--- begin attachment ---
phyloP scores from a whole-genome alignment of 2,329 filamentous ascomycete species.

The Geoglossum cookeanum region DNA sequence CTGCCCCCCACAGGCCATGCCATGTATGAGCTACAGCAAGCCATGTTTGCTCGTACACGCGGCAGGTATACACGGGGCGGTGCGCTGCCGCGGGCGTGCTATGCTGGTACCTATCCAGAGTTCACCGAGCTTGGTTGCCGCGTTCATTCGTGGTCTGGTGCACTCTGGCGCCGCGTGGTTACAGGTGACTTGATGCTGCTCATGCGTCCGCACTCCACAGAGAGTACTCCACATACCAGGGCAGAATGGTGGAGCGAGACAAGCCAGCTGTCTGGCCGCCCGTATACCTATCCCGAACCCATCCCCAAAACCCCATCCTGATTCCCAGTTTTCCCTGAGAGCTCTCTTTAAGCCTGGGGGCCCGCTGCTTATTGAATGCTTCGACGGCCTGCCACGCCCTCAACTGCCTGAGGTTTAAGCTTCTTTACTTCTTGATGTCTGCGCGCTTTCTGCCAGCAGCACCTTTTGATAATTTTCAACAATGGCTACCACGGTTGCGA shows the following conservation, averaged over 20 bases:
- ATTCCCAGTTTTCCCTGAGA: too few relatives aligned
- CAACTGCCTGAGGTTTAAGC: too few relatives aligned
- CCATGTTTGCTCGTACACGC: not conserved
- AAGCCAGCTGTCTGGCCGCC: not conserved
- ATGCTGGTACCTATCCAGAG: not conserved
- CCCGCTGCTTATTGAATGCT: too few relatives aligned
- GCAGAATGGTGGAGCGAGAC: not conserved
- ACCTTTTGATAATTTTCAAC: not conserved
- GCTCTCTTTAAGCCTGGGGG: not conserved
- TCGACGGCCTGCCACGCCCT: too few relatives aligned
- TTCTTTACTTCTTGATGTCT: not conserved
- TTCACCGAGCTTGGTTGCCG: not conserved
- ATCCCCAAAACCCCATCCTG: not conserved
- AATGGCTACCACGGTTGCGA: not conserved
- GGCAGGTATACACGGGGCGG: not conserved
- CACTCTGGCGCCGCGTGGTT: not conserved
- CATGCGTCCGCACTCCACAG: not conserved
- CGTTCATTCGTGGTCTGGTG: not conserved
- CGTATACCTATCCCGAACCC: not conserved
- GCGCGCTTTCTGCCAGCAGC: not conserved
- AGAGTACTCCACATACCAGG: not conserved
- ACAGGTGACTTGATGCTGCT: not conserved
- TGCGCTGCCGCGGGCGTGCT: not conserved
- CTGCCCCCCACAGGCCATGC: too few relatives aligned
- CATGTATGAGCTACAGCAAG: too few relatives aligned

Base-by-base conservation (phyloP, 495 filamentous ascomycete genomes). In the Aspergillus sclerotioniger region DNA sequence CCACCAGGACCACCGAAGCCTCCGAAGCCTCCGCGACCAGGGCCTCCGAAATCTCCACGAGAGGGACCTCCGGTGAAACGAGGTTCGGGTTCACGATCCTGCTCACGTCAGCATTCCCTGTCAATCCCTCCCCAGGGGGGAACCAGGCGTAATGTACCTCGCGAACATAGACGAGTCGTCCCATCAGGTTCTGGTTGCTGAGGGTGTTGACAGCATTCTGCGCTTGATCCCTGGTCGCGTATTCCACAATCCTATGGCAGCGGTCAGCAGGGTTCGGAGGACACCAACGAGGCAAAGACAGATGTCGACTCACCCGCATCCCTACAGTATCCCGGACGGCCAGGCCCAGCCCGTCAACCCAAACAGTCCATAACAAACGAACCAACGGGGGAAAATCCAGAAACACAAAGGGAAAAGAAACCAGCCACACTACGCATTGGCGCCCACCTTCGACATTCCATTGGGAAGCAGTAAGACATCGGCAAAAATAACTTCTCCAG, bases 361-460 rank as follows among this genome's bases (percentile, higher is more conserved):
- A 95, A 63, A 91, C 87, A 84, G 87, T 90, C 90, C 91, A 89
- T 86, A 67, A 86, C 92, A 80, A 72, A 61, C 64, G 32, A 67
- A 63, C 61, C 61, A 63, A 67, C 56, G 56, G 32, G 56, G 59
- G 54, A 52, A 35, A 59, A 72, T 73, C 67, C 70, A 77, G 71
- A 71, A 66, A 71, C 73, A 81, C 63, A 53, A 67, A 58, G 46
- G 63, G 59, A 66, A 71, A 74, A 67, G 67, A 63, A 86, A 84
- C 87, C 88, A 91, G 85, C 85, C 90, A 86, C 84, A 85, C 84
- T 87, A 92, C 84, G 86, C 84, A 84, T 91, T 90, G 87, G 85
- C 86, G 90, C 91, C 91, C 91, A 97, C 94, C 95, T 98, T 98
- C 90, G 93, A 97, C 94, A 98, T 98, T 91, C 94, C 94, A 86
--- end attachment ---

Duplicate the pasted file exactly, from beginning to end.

phyloP scores from a whole-genome alignment of 2,329 filamentous ascomycete species.

The Geoglossum cookeanum region DNA sequence CTGCCCCCCACAGGCCATGCCATGTATGAGCTACAGCAAGCCATGTTTGCTCGTACACGCGGCAGGTATACACGGGGCGGTGCGCTGCCGCGGGCGTGCTATGCTGGTACCTATCCAGAGTTCACCGAGCTTGGTTGCCGCGTTCATTCGTGGTCTGGTGCACTCTGGCGCCGCGTGGTTACAGGTGACTTGATGCTGCTCATGCGTCCGCACTCCACAGAGAGTACTCCACATACCAGGGCAGAATGGTGGAGCGAGACAAGCCAGCTGTCTGGCCGCCCGTATACCTATCCCGAACCCATCCCCAAAACCCCATCCTGATTCCCAGTTTTCCCTGAGAGCTCTCTTTAAGCCTGGGGGCCCGCTGCTTATTGAATGCTTCGACGGCCTGCCACGCCCTCAACTGCCTGAGGTTTAAGCTTCTTTACTTCTTGATGTCTGCGCGCTTTCTGCCAGCAGCACCTTTTGATAATTTTCAACAATGGCTACCACGGTTGCGA shows the following conservation, averaged over 20 bases:
- ATTCCCAGTTTTCCCTGAGA: too few relatives aligned
- CAACTGCCTGAGGTTTAAGC: too few relatives aligned
- CCATGTTTGCTCGTACACGC: not conserved
- AAGCCAGCTGTCTGGCCGCC: not conserved
- ATGCTGGTACCTATCCAGAG: not conserved
- CCCGCTGCTTATTGAATGCT: too few relatives aligned
- GCAGAATGGTGGAGCGAGAC: not conserved
- ACCTTTTGATAATTTTCAAC: not conserved
- GCTCTCTTTAAGCCTGGGGG: not conserved
- TCGACGGCCTGCCACGCCCT: too few relatives aligned
- TTCTTTACTTCTTGATGTCT: not conserved
- TTCACCGAGCTTGGTTGCCG: not conserved
- ATCCCCAAAACCCCATCCTG: not conserved
- AATGGCTACCACGGTTGCGA: not conserved
- GGCAGGTATACACGGGGCGG: not conserved
- CACTCTGGCGCCGCGTGGTT: not conserved
- CATGCGTCCGCACTCCACAG: not conserved
- CGTTCATTCGTGGTCTGGTG: not conserved
- CGTATACCTATCCCGAACCC: not conserved
- GCGCGCTTTCTGCCAGCAGC: not conserved
- AGAGTACTCCACATACCAGG: not conserved
- ACAGGTGACTTGATGCTGCT: not conserved
- TGCGCTGCCGCGGGCGTGCT: not conserved
- CTGCCCCCCACAGGCCATGC: too few relatives aligned
- CATGTATGAGCTACAGCAAG: too few relatives aligned

Base-by-base conservation (phyloP, 495 filamentous ascomycete genomes). In the Aspergillus sclerotioniger region DNA sequence CCACCAGGACCACCGAAGCCTCCGAAGCCTCCGCGACCAGGGCCTCCGAAATCTCCACGAGAGGGACCTCCGGTGAAACGAGGTTCGGGTTCACGATCCTGCTCACGTCAGCATTCCCTGTCAATCCCTCCCCAGGGGGGAACCAGGCGTAATGTACCTCGCGAACATAGACGAGTCGTCCCATCAGGTTCTGGTTGCTGAGGGTGTTGACAGCATTCTGCGCTTGATCCCTGGTCGCGTATTCCACAATCCTATGGCAGCGGTCAGCAGGGTTCGGAGGACACCAACGAGGCAAAGACAGATGTCGACTCACCCGCATCCCTACAGTATCCCGGACGGCCAGGCCCAGCCCGTCAACCCAAACAGTCCATAACAAACGAACCAACGGGGGAAAATCCAGAAACACAAAGGGAAAAGAAACCAGCCACACTACGCATTGGCGCCCACCTTCGACATTCCATTGGGAAGCAGTAAGACATCGGCAAAAATAACTTCTCCAG, bases 361-460 rank as follows among this genome's bases (percentile, higher is more conserved):
- A 95, A 63, A 91, C 87, A 84, G 87, T 90, C 90, C 91, A 89
- T 86, A 67, A 86, C 92, A 80, A 72, A 61, C 64, G 32, A 67
- A 63, C 61, C 61, A 63, A 67, C 56, G 56, G 32, G 56, G 59
- G 54, A 52, A 35, A 59, A 72, T 73, C 67, C 70, A 77, G 71
- A 71, A 66, A 71, C 73, A 81, C 63, A 53, A 67, A 58, G 46
- G 63, G 59, A 66, A 71, A 74, A 67, G 67, A 63, A 86, A 84
- C 87, C 88, A 91, G 85, C 85, C 90, A 86, C 84, A 85, C 84
- T 87, A 92, C 84, G 86, C 84, A 84, T 91, T 90, G 87, G 85
- C 86, G 90, C 91, C 91, C 91, A 97, C 94, C 95, T 98, T 98
- C 90, G 93, A 97, C 94, A 98, T 98, T 91, C 94, C 94, A 86